ANNAPOLIS, SEPT. 9 -- Thirteen minutes into Saturday's season opener against Richmond, Navy found itself in deep trouble. The Spiders led, 10-0, Navy did not have a first down and senior quarterback Alton Grizzard was unable to lift his passing arm.

Worse yet, Grizzard's backup was Brian Ellis, a sophomore who had taken very few snaps in practice because, until Thursday, the No. 2 man was senior Gary McIntosh, the former high-school all-American at Gonzaga.

George Chaump, Navy's new coach, met with the quarterbacks Thursday and told them that Grizzard would start against Richmond. McIntosh, who apparently entertained hopes that the job would be his, did not return for that afternoon's practice and did not appear for Saturday's game.

When Grizzard threw an unwise pass from his own end zone that Chantilly High graduate Terry Warren returned for a Richmond touchdown, there might have been some feelings on the Navy squad that perhaps McIntosh deserved the job after all.

By game's end, though, Grizzard had redeemed himself for any early shortcomings. He passed for 258 yards and three touchdowns and scored a fourth himself as Navy won, 28-17. As a result, he was chosen today as East Coast Athletic Conference offensive player of the week.

"I admire guys who come back from adversity," Chaump said. "You have to learn to take a safety and not throw it up for grabs; but the big thing is the way he came back in leadership and led us to 28 points. As long as we have Grizzard at quarterback, we'll be a good offensive football team."

Although McIntosh could not be reached for comment, it seemed that he realized a similar tenet: As long as Grizzard was at quarterback, he would not see much action.

McIntosh has endured some unhappy times since he was Saturday's hero at Gonzaga in 1985, named to all-American teams by Parade magazine and Adidas/Scholastic magazine and listed among the "Best of the Blue Chips" by The Sporting News.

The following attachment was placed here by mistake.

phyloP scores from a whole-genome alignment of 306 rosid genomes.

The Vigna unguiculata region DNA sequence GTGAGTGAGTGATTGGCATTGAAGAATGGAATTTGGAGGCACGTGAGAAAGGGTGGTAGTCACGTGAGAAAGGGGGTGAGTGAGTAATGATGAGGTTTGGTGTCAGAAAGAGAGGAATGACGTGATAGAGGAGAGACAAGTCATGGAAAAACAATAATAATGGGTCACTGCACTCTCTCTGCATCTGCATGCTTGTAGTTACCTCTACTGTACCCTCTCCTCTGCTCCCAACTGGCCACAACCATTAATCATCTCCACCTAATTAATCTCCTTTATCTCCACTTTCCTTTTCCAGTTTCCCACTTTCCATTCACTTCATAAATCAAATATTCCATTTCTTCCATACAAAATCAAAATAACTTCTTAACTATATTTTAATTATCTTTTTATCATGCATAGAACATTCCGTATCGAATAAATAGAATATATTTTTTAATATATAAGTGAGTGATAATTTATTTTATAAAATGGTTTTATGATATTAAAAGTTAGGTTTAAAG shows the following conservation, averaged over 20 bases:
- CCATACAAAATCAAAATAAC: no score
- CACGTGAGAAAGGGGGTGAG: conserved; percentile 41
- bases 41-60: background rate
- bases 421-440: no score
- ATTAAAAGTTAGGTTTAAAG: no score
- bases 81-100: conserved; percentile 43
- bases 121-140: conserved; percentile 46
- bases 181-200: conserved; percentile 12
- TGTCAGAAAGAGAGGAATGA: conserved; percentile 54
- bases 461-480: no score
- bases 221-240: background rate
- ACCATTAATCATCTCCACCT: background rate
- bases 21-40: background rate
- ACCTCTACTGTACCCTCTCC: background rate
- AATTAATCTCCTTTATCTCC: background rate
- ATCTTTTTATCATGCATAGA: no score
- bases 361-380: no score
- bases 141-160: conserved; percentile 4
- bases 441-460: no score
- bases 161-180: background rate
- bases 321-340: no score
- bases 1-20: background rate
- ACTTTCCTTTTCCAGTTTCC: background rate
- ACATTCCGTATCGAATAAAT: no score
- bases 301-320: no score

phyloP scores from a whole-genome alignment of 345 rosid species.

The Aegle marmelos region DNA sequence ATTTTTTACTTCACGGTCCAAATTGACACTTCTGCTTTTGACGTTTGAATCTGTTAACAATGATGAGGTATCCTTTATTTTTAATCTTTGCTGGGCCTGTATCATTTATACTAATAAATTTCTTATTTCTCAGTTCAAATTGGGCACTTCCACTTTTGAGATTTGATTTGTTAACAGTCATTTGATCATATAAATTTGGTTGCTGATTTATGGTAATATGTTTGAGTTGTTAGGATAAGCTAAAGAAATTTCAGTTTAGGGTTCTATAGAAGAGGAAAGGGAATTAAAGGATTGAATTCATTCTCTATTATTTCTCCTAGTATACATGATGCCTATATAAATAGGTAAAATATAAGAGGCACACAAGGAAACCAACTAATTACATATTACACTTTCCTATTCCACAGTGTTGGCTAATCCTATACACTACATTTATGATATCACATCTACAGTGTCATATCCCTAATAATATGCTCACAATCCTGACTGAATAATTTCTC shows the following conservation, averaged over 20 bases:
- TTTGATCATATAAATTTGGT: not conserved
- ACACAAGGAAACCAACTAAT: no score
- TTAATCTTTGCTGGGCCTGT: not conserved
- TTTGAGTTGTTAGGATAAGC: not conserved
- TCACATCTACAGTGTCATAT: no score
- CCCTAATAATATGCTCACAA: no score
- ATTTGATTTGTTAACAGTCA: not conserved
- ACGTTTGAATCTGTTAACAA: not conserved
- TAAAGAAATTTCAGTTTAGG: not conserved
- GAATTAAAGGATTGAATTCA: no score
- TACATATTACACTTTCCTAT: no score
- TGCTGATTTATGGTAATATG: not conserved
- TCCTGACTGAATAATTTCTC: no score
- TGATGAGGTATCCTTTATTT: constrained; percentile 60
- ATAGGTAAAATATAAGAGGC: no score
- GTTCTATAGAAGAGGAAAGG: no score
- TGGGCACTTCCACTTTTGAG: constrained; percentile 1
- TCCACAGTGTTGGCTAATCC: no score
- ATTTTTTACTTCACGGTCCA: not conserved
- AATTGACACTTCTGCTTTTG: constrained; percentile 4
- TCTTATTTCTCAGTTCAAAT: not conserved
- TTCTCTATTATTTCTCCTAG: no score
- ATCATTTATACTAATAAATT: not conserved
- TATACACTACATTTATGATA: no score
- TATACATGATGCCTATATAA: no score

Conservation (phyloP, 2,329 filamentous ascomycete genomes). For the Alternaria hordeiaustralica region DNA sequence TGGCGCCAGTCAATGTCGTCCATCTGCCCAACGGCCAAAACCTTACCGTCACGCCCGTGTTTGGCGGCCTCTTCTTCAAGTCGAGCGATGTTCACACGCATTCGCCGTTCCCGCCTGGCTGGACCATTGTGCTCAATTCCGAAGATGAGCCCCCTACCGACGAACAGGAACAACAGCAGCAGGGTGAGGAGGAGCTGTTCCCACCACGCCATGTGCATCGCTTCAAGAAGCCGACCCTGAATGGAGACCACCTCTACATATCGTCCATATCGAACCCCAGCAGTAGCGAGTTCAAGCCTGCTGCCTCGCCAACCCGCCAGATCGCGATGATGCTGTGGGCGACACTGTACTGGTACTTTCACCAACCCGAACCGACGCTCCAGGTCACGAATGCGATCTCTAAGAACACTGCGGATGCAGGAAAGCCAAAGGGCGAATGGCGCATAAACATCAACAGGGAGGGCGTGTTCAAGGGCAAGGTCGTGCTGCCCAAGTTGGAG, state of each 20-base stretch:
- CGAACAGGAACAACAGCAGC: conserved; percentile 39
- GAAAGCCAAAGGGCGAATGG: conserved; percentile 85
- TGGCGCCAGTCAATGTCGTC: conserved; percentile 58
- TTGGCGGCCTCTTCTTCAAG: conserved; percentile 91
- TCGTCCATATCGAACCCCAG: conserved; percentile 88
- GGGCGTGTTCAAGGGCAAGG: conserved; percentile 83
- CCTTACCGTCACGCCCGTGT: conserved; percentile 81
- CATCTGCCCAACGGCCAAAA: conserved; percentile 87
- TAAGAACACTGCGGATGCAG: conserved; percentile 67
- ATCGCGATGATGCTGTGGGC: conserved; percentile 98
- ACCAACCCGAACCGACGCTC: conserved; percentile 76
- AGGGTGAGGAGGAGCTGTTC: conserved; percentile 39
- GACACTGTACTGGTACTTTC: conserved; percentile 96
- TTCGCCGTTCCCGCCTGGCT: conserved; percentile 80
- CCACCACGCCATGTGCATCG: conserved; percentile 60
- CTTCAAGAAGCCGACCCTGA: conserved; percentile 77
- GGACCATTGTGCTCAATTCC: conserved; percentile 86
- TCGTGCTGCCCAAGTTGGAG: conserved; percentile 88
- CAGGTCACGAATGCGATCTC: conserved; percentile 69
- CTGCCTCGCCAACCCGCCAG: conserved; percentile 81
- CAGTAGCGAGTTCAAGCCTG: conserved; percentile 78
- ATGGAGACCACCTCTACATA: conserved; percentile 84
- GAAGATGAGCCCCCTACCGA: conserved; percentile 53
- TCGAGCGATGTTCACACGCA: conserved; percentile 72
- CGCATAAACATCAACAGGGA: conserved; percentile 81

He enrolled at Maryland, was redshirted and decided to transfer to the Naval Academy. While Grizzard played as a freshman, McIntosh was sitting out a transfer year. Although McIntosh saw considerable playing time as a sophomore, Grizzard, the better runner, had the inside track as the engineer of Elliot Uzelac's wishbone.

McIntosh's last chance, for all realistic purposes, came last year when he played against The Citadel while Grizzard was injured. A last-minute interception deep in Citadel territory cost Navy the game and when Grizzard came back the following week and guided the Midshipmen over North Carolina, the competition for No. 1 was over. By season's end, McIntosh was a reserve wide receiver.

With Chaump's arrival and the switch to a multiple-set offense, McIntosh's hopes apparently rose, since he was returned to the quarterback position and many considered him a better passer than Grizzard. But no one close to the situation ever seriously thought Grizzard, a co-captain, would lose his role as No. 1.

Grizzard already has amassed 4,135 yards of total offense and needs only 272 more to become the No. 1 man in Navy history.

On Wednesday, Chaump said at a media luncheon, "McIntosh is nipping right at Grizzard's heels. He's a good quarterback, he can throw the ball and he's a big, strong young man with a good attitude. I like the way he's progressing. I also like the way Grizzard plays and leads the team."

That same day, a member of Chaump's staff discussed the situation with McIntosh: He would play, but he would not be the No. 1 man. When Chaump passed along the same word Thursday, McIntosh expressed disappointment, left without comment and simply disappeared from the academy's football scene.

"At the time I was happy to see that he was disappointed, because it showed he was competitive," Chaump said. "At no time did he tell me he was leaving the team. I'd certainly be willing to talk to him, if he wants to talk to me.

"I feel sorry for Gary, because I believe him to be an excellent athlete and he would have enjoyed playing in this type of offense. He had an excellent attitude and a fine preseason camp. This comes somewhat as a surprise. I had anticipated him seeing playing time."

Grizzard also said he had not talked with McIntosh about his decision to leave the team. Terps Okay

Maryland escaped with more than its second harrowing victory of the young season at West Virginia, as three injured players -- linebacker Scott Whittier, offensive guard Ron Staffileno and defensive back Ron Reagan -- all likely will return for this weekend's game against Clemson.

Whittier hurt his neck in the waning stages of the Terps' 14-10 victory, but a school spokesman said yesterday he was fine. Staffileno missed most of the game with a bruised left shoulder and will be evaluated on a daily basis. The same applies to Reagan, who suffered a sprained left ankle.